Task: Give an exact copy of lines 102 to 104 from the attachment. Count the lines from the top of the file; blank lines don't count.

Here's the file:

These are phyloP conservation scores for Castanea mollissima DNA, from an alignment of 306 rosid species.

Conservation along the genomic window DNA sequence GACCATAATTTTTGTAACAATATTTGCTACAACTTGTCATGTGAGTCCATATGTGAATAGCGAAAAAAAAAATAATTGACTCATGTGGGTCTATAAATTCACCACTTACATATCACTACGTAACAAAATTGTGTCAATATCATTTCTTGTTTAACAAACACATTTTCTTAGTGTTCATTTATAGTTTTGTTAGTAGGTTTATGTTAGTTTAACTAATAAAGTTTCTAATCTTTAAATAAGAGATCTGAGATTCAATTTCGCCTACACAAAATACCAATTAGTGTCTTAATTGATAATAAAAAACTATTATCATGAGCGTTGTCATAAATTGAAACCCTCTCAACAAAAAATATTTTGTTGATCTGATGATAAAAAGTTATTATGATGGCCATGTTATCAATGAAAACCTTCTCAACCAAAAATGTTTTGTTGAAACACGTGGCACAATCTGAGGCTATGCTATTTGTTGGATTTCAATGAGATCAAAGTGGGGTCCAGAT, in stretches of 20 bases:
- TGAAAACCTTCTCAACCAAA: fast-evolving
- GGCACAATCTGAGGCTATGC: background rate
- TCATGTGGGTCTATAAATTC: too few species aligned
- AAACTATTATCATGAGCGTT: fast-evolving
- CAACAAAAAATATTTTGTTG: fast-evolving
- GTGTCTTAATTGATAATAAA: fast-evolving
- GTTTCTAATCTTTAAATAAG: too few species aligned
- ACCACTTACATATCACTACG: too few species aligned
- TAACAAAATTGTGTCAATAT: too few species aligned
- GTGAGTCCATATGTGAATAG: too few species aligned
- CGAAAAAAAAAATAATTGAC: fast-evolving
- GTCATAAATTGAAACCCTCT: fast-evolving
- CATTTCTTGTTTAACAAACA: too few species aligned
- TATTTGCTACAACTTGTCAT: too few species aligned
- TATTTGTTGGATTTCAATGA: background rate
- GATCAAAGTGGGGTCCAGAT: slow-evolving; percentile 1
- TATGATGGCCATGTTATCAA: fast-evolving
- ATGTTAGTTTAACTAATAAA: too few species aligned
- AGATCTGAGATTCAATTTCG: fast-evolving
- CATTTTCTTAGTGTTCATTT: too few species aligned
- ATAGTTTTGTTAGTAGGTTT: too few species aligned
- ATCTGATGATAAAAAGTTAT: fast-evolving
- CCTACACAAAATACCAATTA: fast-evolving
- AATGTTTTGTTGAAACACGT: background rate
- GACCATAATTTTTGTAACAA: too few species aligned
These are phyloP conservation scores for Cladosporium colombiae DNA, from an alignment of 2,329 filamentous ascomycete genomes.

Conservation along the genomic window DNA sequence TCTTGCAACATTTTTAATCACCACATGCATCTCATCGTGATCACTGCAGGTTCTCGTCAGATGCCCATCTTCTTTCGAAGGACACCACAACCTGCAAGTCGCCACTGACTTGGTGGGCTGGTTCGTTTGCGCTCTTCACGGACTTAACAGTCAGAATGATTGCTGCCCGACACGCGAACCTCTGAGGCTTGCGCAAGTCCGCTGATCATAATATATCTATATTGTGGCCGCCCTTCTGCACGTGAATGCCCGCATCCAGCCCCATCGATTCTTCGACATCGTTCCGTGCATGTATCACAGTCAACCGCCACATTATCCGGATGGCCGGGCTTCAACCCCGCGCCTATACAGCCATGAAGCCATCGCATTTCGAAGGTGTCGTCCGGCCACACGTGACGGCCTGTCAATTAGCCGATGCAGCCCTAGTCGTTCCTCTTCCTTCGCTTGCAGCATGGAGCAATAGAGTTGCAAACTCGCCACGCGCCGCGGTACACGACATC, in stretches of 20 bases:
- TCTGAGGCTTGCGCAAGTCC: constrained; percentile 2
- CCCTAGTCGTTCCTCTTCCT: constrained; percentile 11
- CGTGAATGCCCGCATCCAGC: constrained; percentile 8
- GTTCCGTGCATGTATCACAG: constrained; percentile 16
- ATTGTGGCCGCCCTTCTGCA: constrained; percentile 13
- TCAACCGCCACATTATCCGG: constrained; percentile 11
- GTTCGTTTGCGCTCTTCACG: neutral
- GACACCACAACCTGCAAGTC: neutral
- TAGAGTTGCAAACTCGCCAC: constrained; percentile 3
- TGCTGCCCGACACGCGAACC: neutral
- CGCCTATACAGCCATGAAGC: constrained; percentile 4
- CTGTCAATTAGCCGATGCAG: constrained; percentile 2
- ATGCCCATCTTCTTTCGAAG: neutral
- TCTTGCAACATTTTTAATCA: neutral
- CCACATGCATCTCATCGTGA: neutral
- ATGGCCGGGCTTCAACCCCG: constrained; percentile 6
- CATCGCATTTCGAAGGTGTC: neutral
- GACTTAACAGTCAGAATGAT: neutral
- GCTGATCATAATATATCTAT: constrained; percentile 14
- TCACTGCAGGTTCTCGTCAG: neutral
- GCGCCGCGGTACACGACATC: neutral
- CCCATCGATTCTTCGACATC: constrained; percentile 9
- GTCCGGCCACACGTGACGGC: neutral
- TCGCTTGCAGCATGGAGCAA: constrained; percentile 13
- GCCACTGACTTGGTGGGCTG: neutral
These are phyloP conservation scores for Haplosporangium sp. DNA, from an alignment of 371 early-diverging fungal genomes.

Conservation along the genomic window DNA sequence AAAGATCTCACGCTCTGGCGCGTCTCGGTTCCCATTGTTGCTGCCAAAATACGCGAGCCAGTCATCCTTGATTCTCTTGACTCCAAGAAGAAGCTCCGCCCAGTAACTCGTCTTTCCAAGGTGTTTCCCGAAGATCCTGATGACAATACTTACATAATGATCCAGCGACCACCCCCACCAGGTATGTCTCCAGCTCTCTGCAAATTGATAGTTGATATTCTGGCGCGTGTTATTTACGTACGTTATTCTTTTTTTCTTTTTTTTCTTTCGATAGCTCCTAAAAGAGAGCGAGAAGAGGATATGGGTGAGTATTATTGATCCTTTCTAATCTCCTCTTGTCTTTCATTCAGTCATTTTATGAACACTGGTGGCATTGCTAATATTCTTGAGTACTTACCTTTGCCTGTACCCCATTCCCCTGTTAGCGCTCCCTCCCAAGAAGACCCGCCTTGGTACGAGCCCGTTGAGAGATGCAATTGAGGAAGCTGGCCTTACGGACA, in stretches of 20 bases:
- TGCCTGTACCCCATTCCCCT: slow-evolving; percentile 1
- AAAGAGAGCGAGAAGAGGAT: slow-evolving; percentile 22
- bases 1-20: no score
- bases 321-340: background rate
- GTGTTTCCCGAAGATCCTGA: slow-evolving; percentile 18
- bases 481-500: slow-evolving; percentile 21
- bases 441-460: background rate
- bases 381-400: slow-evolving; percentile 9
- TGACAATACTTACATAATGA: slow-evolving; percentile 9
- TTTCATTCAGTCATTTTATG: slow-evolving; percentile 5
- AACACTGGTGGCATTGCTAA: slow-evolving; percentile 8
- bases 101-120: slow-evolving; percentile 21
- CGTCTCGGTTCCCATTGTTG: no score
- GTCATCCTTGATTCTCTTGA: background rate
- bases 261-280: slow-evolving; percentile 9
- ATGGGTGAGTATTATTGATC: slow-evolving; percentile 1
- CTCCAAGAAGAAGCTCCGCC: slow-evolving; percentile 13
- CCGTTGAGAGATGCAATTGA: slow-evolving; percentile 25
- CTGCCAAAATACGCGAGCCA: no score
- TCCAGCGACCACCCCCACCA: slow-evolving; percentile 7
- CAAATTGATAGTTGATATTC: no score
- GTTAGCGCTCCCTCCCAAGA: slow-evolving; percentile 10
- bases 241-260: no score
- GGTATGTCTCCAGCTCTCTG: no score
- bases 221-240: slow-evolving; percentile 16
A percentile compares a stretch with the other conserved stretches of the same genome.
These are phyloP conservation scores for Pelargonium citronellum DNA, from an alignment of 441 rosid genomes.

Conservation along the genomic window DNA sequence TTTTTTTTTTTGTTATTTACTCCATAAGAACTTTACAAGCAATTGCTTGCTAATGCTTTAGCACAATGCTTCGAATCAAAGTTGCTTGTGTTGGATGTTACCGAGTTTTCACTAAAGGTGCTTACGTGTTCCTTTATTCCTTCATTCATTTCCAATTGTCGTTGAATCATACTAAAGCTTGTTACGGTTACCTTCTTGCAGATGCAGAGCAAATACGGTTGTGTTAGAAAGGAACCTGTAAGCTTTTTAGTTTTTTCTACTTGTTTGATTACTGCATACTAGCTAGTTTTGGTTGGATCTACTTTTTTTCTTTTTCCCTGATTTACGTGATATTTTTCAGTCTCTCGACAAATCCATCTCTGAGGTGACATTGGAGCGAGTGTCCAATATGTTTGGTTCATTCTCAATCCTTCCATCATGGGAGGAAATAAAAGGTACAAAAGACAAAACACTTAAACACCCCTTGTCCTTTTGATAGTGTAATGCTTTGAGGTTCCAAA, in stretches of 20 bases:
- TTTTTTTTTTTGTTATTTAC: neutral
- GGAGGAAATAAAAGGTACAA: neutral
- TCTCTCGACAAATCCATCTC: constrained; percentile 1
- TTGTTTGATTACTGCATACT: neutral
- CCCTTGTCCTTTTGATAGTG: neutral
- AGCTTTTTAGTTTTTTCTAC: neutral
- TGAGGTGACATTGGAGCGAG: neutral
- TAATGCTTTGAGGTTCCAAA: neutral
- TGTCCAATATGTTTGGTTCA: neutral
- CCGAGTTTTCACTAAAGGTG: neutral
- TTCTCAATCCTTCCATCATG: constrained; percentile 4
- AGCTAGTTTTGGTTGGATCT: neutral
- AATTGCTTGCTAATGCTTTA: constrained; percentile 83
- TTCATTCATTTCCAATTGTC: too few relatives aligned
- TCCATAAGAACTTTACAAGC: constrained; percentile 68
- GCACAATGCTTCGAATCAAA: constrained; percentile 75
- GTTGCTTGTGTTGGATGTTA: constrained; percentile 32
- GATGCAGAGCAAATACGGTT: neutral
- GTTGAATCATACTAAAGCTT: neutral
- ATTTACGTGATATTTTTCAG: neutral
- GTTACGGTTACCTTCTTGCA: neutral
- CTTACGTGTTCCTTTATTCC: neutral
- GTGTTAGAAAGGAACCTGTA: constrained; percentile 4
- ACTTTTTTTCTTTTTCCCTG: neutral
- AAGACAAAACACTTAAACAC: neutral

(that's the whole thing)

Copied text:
- GATGCAGAGCAAATACGGTT: neutral
- GTTGAATCATACTAAAGCTT: neutral
- ATTTACGTGATATTTTTCAG: neutral